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What are consumer rights?

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Many of the other articles have mentioned the Consumer Rights Act (CRA) 2015 as it is an extremely important act of parliament that governs the sale and supply of goods, services, and digital content to consumers.

A consumer is defined as ‘an individual acting for the purposes that are wholly or mainly outside that individuals trade, business, craft or profession’. However, an individual is not a consumer when the sales contract is for second-hand goods sold at public auction and the individual had the opportunity to attend the sale in person, except for the requirements in relation to information provided about the goods and the delivery of, and risk in the goods. If a trader claims that an individual is not a consumer, the trader bears the burden of proof.

A trader is defined as ‘a person acting personally or through another person acting in the trader’s name or on the trader’s behalf, for purposes relating to that person’s trade, business, craft or profession.

The CRA 2015 deals with:

  • Rights and remedies for supplies of goods, services, and digital content.
  • Unfair terms in consumer contracts.
  • Civil remedies.
  • Consumer collective actions for anti-competitive behaviour.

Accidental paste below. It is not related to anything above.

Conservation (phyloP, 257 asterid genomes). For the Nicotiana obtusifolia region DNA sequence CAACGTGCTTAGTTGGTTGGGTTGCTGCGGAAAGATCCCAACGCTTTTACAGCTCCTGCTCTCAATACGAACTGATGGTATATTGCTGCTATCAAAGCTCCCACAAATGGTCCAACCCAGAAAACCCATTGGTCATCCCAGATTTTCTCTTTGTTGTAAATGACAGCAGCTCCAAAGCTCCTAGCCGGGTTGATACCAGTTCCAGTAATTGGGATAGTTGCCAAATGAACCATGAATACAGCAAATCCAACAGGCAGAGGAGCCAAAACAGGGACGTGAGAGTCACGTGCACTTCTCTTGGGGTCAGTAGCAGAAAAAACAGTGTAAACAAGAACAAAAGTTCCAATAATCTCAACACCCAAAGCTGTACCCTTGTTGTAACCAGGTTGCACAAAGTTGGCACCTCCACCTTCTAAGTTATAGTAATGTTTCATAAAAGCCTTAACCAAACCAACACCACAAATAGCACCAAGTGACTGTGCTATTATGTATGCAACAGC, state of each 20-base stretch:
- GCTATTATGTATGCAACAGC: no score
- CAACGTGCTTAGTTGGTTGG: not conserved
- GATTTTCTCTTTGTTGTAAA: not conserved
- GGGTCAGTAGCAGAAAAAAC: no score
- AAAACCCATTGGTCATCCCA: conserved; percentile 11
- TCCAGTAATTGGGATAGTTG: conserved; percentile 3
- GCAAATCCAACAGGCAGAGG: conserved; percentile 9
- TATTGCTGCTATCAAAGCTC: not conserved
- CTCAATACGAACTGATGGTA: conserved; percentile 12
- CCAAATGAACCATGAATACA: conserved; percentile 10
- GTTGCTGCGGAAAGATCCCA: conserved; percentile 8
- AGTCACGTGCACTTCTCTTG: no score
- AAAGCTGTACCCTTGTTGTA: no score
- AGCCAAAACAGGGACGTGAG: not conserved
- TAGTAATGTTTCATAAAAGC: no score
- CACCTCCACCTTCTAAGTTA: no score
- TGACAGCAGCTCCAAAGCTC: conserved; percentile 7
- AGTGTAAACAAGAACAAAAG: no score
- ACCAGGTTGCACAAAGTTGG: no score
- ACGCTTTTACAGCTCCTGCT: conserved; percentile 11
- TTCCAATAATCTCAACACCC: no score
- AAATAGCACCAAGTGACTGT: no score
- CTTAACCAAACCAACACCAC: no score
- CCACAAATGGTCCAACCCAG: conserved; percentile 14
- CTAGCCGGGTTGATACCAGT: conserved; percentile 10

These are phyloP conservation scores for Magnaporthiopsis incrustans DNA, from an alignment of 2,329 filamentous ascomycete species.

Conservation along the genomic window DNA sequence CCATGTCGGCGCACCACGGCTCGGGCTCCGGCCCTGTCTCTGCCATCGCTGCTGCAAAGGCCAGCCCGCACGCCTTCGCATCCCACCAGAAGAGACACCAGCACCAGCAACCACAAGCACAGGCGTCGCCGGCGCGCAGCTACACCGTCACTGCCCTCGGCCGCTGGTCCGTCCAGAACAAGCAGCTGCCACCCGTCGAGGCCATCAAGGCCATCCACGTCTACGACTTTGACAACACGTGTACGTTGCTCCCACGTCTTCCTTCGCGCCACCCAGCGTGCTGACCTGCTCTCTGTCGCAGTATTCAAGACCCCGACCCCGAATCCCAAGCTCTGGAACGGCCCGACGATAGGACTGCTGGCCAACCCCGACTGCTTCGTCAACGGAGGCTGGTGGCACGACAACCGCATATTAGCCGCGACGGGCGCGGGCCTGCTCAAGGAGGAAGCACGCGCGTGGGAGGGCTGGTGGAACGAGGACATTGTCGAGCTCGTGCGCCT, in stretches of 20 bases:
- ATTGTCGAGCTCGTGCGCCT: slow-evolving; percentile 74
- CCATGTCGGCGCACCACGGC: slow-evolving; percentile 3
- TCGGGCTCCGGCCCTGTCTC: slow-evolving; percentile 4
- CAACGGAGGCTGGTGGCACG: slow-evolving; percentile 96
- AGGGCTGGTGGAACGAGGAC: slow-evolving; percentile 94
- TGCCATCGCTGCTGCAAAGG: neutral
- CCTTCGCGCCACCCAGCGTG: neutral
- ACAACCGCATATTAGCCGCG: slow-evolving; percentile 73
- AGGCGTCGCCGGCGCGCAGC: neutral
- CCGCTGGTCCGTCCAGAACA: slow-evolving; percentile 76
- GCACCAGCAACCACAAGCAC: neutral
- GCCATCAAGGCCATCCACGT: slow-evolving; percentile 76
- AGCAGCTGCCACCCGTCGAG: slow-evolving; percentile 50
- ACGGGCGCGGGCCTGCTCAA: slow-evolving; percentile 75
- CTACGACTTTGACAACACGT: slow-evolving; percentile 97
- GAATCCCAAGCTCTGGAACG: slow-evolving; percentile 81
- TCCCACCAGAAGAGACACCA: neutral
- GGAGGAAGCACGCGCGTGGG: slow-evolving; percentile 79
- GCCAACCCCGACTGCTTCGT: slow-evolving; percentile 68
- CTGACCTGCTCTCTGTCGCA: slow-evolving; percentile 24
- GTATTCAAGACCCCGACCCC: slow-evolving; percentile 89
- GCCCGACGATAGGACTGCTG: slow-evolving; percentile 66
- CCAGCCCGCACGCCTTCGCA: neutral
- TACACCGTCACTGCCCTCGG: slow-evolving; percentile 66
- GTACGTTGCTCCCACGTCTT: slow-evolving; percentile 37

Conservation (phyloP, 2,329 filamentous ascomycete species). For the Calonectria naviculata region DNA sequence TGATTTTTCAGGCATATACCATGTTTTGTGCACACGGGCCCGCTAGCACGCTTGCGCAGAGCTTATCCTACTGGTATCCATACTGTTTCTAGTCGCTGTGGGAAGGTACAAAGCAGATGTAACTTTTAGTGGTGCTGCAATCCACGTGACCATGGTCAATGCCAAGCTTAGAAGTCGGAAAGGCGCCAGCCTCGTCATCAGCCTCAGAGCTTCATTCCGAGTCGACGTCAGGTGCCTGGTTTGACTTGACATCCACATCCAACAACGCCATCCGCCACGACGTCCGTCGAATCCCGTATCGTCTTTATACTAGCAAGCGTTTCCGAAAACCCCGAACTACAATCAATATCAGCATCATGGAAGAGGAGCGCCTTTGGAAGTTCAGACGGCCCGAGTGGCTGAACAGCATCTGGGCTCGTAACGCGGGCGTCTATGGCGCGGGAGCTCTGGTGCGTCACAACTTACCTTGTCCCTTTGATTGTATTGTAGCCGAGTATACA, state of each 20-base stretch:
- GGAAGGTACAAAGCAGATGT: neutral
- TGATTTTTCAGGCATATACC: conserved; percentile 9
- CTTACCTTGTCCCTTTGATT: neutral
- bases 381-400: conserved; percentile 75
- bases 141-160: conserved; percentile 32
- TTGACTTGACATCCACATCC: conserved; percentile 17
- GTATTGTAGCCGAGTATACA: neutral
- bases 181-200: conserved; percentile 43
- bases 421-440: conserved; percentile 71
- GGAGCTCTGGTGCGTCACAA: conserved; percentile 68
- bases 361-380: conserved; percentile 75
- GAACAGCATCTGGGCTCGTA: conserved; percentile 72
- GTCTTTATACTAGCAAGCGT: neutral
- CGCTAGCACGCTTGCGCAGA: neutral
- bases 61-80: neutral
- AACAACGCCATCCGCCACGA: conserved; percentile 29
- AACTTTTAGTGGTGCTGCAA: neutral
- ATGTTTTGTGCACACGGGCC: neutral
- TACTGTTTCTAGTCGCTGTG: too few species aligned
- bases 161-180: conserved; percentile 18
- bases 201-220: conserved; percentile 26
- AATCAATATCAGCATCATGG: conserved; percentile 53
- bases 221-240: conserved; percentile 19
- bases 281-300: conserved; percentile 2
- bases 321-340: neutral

• The reform of consumer law enforcement powers.
  • New duties for letting agents.
  • New rules on secondary ticketing.

This article will now briefly cover goods, services, and digital content as this is what many websites offer. Other Stay Legal articles have covered unfair terms in consumer contracts.

Goods:

Goods must be of satisfactory quality, be fit for purpose and be as described. They must match a model seen or examined by the consumer, unless the trader has explained any differences to the consumer before the contract is made. If the goods are installed, they will only meet the standards required if they are installed correctly. If the goods include digital content, such as a disc with a game, the goods will only comply with the contract if the digital content conforms to the contract.

Consumers have certain rights when goods do not conform with the contract. The remedies in the CRA do not prevent the consumer from seeking other remedies such as damages. The consumer has:

  • Short term right to reject the goods and receive a refund. The consumer has 30 days to reject the goods. Although, perishable goods have a shorter time period. A trader can extend this period, but they cannot shorten it. the consumer loses this right if they do not reject the goods within the time period, unless the trader agrees to extend. (note: this is not the same as the 14-day cancellation period provided by The Consumer Contracts (Information, Cancellation and Additional Charges) Regulations 2013)